A bunch of procedures, common procs and APIs

File Formats and Naming Conventions

Virus Name Conventions

Virus names are often (but unfortunately not always) named like:

<virus>/<sample location>/<any other information>/<collection date>

Some examples of influenza B virus names:

B/Arizona/02/2002-05-04
B/Arizona/02/2002-05
B/Arizona/02/2002

The hassle of cleaning names is probably the most tedious, but necessary, chore. Watch out for all these: - Duplicate name + Ids - could have resulted from multiple submissions of the same sequence to the same data source, maybe by different labs. - Duplicate names - the same sample could have been given to different labs, then sequenced separately. - special characters (for RAxML) and white spaces (for FigTree). Look out especially for semicolons and brackets, because these will mess up the newick format of trees. - nucleotide characters other than 'a', 'c', 'g', 't' (CDHit) - Duplicate sequences (MAFFT)

Program Quirks To Pre-empt

  • CD-Hit will refuse to cooperate if you give it duplicate sequences, or sequences with dashes '-' in them.
  • FigTree will cut off record names if there's white spaces in the name. For instance, B/Arizona/02/2016|ID123|North America|2016-12-31 will become B/Arizona/02/2016|ID123|North, because of the space in North America.
  • RAxML will convert all (or almost all) special characters to underscores. This can be a problem if you want to open the output of RAxML in, say, TempEst, because TempEst needs to guess the dates from the record names by being told the name formats. E.g. We usually have to tell it that the date in the record name B/Arizona/02/2016|ID123|North America|2016-12-31 is the last section, where the record name is split into sections (or "delimited") by "|". If all special characters get converted to underscores, this messes things up considerably.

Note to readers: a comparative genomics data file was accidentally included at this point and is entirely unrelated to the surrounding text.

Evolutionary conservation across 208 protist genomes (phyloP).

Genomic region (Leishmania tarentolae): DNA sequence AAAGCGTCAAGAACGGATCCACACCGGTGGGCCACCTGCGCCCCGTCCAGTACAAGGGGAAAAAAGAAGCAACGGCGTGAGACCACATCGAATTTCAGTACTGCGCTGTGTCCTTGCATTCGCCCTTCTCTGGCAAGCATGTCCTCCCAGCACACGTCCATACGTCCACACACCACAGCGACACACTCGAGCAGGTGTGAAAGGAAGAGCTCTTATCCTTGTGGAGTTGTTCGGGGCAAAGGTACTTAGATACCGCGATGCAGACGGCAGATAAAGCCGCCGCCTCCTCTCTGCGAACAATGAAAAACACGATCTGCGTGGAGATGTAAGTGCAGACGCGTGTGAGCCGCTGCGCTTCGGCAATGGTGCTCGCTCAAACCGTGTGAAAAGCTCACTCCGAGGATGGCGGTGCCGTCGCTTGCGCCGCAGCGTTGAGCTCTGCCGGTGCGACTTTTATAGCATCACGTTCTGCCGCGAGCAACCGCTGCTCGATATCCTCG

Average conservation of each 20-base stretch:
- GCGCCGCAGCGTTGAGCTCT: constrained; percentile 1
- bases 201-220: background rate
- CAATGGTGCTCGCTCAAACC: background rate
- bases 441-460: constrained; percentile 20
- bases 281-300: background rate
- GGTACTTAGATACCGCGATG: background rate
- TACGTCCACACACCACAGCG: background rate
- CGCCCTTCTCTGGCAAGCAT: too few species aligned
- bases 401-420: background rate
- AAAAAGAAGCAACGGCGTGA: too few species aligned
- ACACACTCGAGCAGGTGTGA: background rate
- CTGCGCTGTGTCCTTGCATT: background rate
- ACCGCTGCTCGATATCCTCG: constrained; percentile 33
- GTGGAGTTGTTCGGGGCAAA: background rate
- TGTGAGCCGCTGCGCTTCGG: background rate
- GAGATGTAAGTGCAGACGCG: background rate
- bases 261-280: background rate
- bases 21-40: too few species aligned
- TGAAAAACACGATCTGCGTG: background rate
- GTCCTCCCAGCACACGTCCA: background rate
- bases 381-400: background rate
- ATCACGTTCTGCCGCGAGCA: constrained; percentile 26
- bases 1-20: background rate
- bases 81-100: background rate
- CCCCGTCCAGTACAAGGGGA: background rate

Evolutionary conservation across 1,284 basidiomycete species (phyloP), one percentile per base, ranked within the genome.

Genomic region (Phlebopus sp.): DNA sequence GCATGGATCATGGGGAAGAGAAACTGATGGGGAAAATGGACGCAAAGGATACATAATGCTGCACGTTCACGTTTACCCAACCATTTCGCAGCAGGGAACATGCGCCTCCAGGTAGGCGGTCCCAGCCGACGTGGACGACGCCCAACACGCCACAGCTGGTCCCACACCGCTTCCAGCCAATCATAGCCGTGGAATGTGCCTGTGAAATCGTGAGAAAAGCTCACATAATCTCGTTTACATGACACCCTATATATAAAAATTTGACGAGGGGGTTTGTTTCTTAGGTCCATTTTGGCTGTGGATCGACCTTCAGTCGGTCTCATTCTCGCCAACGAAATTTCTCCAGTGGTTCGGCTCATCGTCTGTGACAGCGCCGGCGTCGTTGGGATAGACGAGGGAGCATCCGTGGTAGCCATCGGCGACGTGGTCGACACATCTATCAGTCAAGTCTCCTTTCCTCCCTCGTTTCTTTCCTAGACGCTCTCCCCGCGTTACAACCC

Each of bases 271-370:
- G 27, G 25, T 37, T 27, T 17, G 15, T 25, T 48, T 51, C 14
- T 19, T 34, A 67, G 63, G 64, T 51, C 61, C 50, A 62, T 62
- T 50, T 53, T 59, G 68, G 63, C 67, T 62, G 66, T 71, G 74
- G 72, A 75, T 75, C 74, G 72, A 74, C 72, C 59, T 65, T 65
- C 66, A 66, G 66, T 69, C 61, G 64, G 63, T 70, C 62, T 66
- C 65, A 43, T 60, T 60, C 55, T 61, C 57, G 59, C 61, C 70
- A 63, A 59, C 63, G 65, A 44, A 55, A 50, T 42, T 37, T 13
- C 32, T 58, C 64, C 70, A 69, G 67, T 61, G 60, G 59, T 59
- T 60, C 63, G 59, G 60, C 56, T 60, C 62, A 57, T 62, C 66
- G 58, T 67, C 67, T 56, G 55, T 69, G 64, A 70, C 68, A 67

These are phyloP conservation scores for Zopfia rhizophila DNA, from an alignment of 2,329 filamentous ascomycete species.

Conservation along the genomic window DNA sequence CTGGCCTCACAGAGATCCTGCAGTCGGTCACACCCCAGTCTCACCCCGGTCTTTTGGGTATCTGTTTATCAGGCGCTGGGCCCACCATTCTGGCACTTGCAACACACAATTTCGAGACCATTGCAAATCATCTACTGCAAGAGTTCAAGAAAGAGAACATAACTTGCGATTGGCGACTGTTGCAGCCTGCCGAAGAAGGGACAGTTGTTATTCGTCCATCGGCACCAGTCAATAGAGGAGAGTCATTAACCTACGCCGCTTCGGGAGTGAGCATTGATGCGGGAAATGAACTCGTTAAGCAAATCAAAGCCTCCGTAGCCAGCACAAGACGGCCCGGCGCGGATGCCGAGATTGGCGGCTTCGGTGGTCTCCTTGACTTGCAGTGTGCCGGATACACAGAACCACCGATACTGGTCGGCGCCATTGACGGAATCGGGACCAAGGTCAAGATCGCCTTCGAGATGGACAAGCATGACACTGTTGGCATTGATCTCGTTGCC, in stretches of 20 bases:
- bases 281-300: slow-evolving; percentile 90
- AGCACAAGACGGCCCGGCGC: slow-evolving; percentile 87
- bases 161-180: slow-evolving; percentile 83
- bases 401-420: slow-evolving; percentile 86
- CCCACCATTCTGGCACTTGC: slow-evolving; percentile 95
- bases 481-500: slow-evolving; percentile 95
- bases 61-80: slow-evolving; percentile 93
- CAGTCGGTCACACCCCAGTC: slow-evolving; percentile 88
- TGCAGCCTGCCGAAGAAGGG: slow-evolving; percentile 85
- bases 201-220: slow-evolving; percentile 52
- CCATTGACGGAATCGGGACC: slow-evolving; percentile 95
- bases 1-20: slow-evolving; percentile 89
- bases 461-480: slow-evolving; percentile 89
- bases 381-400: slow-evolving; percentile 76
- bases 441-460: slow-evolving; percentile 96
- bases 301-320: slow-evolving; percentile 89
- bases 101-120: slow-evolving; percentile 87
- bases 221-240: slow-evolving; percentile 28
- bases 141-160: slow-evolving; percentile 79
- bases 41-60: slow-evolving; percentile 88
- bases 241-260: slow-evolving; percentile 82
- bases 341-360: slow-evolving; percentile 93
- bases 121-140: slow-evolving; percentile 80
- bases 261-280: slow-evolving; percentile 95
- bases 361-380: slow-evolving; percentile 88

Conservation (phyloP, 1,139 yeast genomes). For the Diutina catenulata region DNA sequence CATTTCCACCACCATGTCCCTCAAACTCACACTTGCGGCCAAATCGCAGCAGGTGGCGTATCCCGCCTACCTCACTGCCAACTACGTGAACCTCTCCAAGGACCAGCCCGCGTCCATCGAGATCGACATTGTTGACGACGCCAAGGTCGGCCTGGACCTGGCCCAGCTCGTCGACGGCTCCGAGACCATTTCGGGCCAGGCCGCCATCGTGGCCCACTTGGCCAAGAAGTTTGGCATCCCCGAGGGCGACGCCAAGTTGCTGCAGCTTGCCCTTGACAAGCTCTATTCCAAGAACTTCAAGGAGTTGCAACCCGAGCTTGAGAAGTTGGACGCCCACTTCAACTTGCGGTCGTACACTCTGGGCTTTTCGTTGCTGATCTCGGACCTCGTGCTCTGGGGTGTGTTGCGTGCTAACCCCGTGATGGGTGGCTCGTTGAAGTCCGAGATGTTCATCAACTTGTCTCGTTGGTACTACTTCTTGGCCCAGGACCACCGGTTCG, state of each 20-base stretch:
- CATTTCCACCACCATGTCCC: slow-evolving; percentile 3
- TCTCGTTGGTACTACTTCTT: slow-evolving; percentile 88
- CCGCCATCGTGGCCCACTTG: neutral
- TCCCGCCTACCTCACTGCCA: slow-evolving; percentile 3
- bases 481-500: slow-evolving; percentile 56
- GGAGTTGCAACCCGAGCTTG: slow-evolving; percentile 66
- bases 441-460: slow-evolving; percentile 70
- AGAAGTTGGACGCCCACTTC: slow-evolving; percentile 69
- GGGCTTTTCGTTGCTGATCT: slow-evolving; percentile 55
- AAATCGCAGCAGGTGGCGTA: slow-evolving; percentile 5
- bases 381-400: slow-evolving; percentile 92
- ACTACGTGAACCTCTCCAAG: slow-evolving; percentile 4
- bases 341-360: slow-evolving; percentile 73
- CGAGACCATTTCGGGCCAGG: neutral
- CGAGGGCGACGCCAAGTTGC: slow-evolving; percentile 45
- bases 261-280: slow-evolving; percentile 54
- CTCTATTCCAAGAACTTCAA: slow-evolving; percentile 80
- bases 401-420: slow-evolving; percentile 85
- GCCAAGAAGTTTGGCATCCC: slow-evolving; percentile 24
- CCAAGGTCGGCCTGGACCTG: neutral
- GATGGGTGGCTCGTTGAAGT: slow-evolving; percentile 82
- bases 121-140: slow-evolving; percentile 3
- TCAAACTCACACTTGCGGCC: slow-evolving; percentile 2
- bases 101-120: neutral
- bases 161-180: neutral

Frequently-used File Formats

Sequence Data

.fasta - probably the most important file format. Example:

>Turkey
AAGCTNGGGCATTTCAGGGTGAGCCCGGGCAATACAGG
>Salmo gair
AAGCCTTGGCAGTGCAGGGTGAGCCGTGGCCGGGCACGGTATAGCCGT
>H. Sapiens
ACCGGTTGGCCGTTCAGGGTACAGGTTGGCCGTTCAGGGTAA
>Chimp
AAACCCTTGCCGTTACGCTTAAACCGAGGCCGGGACACTCAT
>Gorilla
AAACCCTTGCCGGTACGCTTAAACCATTGCCGGTAC

The bit after the arrow ">" is the header. This is what defines a .fasta format.

.phy - phylip format. An example:

        5    42
Turkey    AAGCTNGGGC ATTTCAGGGT GAGCCCGGGC AATACAGGGT AT
Salmo gairAAGCCTTGGC AGTGCAGGGT GAGCCGTGGC CGGGCACGGT AT
H. SapiensACCGGTTGGC CGTTCAGGGT ACAGGTTGGC CGTTCAGGGT AA
Chimp     AAACCCTTGC CGTTACGCTT AAACCGAGGC CGGGACACTC AT
Gorilla   AAACCCTTGC CGGTACGCTT AAACCATTGC CGGTACGCTT AA
  • The numbers "5" and "42" are the number of sequences and the lengths of the sequences themselves, respectively.
  • All sequences must be of the same length.
  • The sequence names must have the same length, padded by white spaces as necessary. Longer sequence names will be truncated, which is supremely annoying.
  • .phy is probably the most annoying file format to deal with. Fortunately, I've never had to use it before because any program which accepts .phy can also accept .fasta formats, so I'm hoping that this will die a natural death.

Tree file extensions - .tre, .nex, .nwk

BEAST input - .xml

Fortunately, generating this file can be done so quite easily in BEAUTi, so there's no need to go into great detail. However, you may sometimes wish to make minor tweaks to an existing .xml directly instead of doing the whole shebang with BEAUTi all over again. The main sections to look out for are: - Chain length - That is, MCMC chain length. Ctrl-F "chainLength". This is normally set to 200M to 500M. - Interval length - the number of states between which we'll discard, typically set to 20,000. That is: we only record 1 state every 20,000 states (technical reason: to avoid autocorrelation between samples). - File name - The names of output files that BEAST returns. Ctrl-F "filename"; this should occur three times.